Ceremony of famadihana (Hery Zo Rakotondramanana/Flickr)
Published the 09.10.2017 to 12: 30 pm
On 5 October, the world health Organization (WHO) announced the delivery of 1.2 million doses of antibiotics in Madagascar, designed to treat the sick and at-risk persons. The plague had killed 33 people.
On 8 October, the ministry of Health of madagascar has announced a new balance. The epidemic is growing : 42 people have now died of the pneumonic plague. In the capital, Antananarivo, 142 people have been infected and 16 have died.
Two universities closed
The outbreak is not slowing down, despite the measures taken by the government. On 30 September, in a televised speech, the prime minister Olivier Mahafaly Solonandrasana announced the suspension, in the capital, ” all meetings or demonstrations “.
The authorities have also ordered the closing of two universities in Antananarivo, and Toamasina, in the east of the island. The buildings, located in two regions particularly affected will be disinfected, and should re-open during the week.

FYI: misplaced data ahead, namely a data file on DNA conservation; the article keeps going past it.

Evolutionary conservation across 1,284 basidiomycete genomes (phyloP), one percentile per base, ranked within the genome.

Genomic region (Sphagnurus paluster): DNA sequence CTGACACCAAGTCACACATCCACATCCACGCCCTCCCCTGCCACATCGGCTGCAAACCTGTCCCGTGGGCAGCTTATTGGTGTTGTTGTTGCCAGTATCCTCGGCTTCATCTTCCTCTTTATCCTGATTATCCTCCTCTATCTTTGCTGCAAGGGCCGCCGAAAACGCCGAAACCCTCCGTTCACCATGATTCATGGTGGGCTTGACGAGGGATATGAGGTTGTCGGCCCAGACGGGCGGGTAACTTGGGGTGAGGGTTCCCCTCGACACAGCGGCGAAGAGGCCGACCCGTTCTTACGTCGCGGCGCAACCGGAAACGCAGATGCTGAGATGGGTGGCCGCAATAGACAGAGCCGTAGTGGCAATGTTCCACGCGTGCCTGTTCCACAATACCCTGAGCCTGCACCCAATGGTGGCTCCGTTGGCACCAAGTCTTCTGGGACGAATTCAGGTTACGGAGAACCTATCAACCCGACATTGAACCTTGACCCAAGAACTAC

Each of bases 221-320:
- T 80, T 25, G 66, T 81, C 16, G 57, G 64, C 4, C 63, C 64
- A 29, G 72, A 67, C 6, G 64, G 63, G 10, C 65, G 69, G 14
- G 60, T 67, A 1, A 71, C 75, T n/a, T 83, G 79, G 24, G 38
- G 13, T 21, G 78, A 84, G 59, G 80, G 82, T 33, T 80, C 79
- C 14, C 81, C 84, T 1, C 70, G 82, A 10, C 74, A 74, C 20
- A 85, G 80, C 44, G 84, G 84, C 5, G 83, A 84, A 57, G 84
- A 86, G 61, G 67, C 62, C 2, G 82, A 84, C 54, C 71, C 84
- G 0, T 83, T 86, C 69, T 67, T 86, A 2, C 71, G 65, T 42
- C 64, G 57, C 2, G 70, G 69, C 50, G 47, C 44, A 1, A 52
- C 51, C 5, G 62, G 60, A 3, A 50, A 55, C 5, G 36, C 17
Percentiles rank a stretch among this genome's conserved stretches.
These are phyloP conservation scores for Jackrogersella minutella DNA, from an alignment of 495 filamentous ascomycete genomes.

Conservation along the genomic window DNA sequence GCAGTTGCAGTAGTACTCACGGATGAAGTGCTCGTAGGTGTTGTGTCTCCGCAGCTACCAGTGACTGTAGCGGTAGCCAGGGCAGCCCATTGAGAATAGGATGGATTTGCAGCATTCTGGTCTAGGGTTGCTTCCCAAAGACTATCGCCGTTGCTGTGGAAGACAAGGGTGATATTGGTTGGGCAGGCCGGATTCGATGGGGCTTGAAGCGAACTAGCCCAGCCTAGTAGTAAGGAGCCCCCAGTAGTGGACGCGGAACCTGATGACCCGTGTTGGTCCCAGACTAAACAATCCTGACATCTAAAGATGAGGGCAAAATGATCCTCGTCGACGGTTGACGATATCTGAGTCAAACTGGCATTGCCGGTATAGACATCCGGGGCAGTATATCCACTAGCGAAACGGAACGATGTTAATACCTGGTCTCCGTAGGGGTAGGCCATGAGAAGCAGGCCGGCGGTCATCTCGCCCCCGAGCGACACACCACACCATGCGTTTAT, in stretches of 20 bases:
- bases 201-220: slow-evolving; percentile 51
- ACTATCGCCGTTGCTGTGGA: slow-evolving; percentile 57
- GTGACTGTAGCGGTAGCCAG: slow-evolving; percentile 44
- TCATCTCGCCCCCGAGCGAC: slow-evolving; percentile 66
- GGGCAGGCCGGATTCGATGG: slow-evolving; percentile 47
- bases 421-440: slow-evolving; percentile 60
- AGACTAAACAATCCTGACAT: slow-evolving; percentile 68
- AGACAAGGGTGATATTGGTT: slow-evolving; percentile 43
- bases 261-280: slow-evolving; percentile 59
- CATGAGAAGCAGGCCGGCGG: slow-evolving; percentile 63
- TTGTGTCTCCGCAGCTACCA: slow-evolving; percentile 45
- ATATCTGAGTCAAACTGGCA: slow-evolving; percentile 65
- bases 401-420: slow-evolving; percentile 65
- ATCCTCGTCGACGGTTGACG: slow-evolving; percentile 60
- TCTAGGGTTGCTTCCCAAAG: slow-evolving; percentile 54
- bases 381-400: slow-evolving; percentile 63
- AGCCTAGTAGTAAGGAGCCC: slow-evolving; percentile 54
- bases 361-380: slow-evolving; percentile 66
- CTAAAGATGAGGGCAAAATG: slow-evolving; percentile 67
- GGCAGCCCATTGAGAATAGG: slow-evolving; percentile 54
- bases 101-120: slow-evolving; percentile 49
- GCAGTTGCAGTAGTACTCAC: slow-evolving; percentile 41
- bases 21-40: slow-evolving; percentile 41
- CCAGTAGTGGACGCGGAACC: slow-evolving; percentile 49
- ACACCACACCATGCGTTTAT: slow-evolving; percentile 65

The famadihana accused
The funeral rites are also a problem. Traditionally, the natives bury their dead in vaults family. The families of the victims of the plague insist, therefore, to recover their bodies, denying that they are buried in mass graves. Faced with the refusal of health authorities, some go so far as to exhume the illegally.
These bodies also represent a risk in the longer term. A rite of madagascar, famadihana, is to exhume the dead in a ceremony that unites the family of the deceased, several months or years after his death. The body is wrapped in a new shroud, and is being manipulated.
However, the bacterium continues to live in the tomb, consider that the malagasy doctors, who warn against the risk of contamination during these ceremonies. They recommend that sick people are buried in tombs sealed. Two children have already been diagnosed of pneumonic plague after having attended famadihanas.